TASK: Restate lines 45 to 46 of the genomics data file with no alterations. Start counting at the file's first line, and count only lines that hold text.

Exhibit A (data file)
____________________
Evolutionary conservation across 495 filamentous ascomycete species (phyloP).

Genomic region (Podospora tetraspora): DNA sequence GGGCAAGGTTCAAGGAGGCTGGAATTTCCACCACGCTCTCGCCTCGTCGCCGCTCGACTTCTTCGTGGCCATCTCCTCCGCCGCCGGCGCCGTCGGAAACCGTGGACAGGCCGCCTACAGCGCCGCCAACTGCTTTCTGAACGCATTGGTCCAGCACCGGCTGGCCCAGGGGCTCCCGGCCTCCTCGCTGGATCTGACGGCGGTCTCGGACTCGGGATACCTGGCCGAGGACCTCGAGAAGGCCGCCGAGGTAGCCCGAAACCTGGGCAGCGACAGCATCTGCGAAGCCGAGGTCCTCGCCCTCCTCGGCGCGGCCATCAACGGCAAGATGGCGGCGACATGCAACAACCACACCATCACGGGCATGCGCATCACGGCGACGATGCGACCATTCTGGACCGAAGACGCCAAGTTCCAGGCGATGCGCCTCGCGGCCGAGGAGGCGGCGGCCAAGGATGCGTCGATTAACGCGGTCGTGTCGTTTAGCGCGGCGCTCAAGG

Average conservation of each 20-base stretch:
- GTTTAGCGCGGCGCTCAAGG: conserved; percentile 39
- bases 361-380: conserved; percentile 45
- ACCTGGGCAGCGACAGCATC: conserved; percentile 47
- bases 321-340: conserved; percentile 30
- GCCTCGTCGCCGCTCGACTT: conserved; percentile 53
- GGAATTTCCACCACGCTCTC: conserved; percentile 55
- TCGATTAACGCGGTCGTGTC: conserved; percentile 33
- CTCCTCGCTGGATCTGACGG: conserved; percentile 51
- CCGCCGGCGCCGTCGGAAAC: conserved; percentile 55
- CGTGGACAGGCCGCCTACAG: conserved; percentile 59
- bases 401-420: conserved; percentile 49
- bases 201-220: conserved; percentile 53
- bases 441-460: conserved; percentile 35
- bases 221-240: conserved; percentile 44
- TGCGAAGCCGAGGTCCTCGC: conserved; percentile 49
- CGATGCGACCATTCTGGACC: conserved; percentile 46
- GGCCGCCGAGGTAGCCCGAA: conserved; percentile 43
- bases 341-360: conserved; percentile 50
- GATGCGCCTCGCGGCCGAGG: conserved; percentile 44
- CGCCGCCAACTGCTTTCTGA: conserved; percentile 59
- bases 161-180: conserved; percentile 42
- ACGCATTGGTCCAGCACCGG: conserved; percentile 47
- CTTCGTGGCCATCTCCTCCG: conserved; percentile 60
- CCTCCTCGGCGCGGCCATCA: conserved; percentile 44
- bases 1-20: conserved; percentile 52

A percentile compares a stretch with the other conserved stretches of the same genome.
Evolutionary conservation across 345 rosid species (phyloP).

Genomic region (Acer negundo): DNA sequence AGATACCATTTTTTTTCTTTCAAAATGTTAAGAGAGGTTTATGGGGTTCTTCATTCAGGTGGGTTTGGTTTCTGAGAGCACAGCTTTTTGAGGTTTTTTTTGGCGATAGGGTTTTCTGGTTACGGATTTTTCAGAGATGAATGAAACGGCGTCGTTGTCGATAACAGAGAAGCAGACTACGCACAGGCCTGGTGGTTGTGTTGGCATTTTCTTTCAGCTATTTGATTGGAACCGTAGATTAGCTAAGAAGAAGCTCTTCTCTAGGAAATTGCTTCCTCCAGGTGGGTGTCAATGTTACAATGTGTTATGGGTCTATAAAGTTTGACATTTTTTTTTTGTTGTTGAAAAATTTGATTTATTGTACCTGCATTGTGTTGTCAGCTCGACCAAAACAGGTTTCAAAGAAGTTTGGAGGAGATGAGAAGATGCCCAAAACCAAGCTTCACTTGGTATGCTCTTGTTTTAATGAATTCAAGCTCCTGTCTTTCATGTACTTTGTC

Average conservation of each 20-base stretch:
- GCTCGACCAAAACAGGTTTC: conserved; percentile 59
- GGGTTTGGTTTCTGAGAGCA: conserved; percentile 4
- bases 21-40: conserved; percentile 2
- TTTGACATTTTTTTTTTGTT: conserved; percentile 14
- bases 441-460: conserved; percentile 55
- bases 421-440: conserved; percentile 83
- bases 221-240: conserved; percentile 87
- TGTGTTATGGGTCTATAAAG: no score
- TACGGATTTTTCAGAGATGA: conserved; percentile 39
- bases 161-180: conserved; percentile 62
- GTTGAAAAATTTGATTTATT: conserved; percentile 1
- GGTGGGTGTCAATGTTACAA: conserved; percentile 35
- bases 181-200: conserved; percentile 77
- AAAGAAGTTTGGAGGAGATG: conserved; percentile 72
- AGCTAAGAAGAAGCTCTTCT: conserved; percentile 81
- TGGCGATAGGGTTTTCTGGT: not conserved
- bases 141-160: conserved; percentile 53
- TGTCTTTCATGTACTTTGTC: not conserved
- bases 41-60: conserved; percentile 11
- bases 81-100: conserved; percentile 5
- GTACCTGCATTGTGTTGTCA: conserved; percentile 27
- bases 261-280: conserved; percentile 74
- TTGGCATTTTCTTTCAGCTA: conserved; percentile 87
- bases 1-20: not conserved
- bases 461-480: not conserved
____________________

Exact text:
- bases 181-200: conserved; percentile 77
- AAAGAAGTTTGGAGGAGATG: conserved; percentile 72